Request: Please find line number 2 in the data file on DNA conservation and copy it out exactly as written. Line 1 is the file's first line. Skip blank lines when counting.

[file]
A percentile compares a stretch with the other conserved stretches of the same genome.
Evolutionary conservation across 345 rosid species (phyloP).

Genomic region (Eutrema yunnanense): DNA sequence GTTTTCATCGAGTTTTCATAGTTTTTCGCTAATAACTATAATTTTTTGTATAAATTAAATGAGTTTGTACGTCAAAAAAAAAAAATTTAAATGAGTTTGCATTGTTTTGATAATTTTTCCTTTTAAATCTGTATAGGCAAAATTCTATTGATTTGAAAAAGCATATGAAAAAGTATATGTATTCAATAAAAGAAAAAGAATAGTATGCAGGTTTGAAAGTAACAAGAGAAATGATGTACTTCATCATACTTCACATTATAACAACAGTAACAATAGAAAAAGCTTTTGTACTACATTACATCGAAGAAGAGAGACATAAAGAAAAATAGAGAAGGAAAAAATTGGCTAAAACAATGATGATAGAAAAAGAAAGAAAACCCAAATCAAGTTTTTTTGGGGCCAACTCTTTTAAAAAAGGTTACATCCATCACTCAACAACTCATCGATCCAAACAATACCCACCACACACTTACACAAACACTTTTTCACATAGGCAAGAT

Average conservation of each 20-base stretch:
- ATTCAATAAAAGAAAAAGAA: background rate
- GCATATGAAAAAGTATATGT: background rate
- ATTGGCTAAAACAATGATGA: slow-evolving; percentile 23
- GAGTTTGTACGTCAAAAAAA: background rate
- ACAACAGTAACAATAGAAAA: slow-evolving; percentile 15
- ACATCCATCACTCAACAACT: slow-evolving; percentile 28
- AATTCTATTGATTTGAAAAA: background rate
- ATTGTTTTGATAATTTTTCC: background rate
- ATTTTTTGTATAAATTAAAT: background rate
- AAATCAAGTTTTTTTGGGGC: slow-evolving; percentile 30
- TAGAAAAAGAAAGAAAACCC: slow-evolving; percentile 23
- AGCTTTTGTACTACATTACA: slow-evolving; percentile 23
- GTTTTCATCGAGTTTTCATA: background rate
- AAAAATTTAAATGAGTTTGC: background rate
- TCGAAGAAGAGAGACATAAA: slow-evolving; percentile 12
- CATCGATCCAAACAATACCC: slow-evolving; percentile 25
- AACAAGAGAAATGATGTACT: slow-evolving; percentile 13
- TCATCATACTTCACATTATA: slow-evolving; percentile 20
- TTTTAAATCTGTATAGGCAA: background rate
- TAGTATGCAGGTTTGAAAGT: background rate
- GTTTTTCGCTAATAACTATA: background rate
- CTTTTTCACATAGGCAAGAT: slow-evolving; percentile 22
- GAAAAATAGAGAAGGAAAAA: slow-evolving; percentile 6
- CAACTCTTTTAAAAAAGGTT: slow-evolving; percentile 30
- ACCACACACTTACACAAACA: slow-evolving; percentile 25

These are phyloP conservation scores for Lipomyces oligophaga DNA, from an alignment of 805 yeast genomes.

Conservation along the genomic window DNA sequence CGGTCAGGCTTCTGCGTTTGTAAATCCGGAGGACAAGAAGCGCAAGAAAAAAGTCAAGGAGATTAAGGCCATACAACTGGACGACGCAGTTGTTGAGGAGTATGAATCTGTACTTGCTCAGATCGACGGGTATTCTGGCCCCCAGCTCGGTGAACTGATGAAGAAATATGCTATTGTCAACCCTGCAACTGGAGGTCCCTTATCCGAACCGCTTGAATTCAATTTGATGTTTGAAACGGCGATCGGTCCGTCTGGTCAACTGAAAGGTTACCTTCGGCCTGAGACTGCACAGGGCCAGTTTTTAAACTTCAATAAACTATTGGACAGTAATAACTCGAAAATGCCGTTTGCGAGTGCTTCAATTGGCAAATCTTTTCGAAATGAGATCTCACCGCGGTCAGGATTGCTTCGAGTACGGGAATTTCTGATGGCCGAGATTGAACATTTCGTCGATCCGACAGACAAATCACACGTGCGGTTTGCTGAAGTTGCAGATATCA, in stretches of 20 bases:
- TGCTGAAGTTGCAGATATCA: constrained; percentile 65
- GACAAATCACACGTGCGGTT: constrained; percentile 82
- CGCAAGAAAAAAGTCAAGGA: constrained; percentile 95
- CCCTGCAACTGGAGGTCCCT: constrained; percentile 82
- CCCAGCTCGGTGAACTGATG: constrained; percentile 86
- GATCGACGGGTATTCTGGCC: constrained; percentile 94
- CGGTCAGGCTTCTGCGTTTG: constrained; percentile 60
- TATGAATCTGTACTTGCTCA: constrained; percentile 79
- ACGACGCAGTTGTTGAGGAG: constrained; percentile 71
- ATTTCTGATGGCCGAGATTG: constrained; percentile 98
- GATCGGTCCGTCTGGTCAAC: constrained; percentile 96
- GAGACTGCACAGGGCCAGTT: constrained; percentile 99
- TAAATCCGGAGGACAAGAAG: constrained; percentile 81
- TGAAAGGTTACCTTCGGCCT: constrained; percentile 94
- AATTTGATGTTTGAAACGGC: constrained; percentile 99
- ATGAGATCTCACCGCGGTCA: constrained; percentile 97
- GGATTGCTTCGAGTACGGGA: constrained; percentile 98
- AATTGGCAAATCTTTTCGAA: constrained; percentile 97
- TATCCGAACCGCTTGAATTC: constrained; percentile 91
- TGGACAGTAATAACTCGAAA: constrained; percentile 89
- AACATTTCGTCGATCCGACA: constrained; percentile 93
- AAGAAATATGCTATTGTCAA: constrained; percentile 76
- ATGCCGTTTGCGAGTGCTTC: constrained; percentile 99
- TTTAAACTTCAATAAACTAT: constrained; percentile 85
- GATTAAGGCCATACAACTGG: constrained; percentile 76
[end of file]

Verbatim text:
Evolutionary conservation across 345 rosid species (phyloP).